Schedule and reading list
Information technology plays an ever-growing role in our lives, our economy, and our government, putting pressure on existing policy arrangements and raising entirely new policy issues. This course will examine a range of infotech policy issues, including privacy, intellectual property, free speech, competition, regulation of broadcasting and telecommunications, cross-border and jurisdictional questions, broadband policy, spectrum policy, management of the Internet, computer security, education and workforce development, and research funding. Assignments will consist of weekly reading, weekly writing assignments, and participation in class discussions.
This course is suitable for students without any special technical background. Both graduate students and undergraduates are welcome.
Each week, you will be expected to write a short essay of 400-500 words on some topic related to the course. Your weekly writing might discuss an issue raised in class discussion, in the reading, or in another student's weekly writing. If you like, you can raise a new issue that you think was missed elsewhere. Any topic you like is fine, as long as it relates to the subject matter of the course.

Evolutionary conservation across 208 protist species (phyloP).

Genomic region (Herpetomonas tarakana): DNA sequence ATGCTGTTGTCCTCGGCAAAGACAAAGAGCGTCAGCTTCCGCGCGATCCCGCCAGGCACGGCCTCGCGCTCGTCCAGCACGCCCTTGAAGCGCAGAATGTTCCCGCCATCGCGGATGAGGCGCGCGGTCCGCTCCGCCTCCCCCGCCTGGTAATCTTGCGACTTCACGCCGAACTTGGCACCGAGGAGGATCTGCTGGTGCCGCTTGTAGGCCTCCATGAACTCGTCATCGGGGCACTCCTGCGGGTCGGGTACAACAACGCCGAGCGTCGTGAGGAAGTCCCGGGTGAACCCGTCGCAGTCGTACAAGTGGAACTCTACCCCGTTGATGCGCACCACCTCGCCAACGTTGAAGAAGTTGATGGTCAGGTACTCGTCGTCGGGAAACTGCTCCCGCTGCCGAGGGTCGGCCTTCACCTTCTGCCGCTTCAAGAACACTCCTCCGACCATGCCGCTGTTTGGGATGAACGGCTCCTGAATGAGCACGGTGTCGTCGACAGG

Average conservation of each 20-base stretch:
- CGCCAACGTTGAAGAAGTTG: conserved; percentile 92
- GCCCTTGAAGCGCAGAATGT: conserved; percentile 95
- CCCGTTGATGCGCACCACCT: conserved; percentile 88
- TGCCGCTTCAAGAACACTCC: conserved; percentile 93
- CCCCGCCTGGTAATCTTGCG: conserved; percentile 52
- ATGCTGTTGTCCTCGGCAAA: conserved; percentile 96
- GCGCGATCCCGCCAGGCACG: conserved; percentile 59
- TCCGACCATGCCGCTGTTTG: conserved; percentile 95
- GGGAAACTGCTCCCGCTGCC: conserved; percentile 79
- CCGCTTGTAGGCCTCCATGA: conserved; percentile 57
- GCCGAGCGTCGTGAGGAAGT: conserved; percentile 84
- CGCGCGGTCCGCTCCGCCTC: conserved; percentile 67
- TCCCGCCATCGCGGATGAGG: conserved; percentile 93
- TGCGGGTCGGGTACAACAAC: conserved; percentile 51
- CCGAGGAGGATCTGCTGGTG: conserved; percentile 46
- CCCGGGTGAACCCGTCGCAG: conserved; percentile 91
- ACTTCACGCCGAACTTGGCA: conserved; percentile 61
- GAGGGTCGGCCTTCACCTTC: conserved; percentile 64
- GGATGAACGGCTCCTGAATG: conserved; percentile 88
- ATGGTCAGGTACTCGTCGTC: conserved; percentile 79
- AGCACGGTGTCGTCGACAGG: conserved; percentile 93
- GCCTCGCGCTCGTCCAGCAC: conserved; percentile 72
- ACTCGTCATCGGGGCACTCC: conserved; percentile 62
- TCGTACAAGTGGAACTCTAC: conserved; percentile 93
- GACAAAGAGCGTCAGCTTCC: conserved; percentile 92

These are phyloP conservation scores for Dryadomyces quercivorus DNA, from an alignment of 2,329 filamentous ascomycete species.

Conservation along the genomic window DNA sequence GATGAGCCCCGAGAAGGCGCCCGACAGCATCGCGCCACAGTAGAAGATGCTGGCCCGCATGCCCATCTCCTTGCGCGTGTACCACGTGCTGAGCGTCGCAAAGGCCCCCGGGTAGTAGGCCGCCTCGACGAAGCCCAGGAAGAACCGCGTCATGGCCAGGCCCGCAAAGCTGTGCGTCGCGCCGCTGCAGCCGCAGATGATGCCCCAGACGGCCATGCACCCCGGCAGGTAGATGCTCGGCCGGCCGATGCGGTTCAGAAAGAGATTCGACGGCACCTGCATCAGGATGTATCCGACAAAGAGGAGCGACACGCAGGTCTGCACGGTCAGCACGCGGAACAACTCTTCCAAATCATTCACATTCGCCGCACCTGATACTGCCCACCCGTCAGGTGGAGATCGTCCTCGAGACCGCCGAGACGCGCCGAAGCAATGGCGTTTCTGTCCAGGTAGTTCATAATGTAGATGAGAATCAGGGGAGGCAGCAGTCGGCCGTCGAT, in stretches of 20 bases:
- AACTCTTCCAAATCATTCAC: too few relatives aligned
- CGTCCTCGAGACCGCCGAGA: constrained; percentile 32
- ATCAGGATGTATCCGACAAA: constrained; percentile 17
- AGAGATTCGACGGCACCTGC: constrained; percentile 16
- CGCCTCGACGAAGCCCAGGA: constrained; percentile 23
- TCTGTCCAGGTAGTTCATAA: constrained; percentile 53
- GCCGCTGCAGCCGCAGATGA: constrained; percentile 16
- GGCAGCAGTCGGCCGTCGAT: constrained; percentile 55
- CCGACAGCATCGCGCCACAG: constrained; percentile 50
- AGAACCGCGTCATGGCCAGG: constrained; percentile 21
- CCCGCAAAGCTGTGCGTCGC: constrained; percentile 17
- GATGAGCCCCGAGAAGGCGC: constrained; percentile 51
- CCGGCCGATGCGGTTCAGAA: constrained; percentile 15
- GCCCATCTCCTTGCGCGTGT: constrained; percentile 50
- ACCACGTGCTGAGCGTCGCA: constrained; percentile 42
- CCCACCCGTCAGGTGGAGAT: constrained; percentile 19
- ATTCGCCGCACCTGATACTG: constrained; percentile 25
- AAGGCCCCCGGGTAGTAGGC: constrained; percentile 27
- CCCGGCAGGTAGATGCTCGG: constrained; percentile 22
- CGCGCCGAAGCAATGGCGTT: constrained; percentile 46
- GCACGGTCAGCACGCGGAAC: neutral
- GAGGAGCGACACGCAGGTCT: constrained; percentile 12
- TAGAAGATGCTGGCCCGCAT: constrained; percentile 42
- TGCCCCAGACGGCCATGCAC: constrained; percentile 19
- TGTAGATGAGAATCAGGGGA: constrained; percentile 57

You will publish your weekly reading on the course blog, a web site readable by the instructor, other students, and the public. The site takes the form of a weblog: a sequence of entries organized by date. You'll receive an email with instructions on how to publish things on the site.
Because the weekly writing site will be available to the public, when you write on the site you'll have the option to use your real name or a pseudonym. If you choose a pseudonym, your true identity will be known to the instructor, but it will be your choice whether to reveal it to the other members of the class or to the public.
You are required to submit one essay to the site each week, except for Week 1 (and the break week). We hope to have a constant flow of essays through the week. Therefore, each student has been assigned a random day of the week on which his or her essays are due. However, you are welcome to post your essay earlier in the week. If you want to reflect on a class discussion, for instance, it makes sense to do so right away, because your memory of the discussion, and your ideas about it, may tend to fade with time. Furthermore, you may swap due dates with another member of the class, provided both students notify the instructor.
Because the web site will be organized like a discussion, we hope you will take a relatively informal, conversational tone in your essays. This doesn't mean we will ignore sloppy thinking or sloppy writing, but it does mean that we won't reward you for taking a formal tone, and we won't punish you for speaking frankly or for writing in the first person.
We will grade your weekly essays and give you brief feedback on them. We'll send you these grades and comments by email. They won't appear on the public website.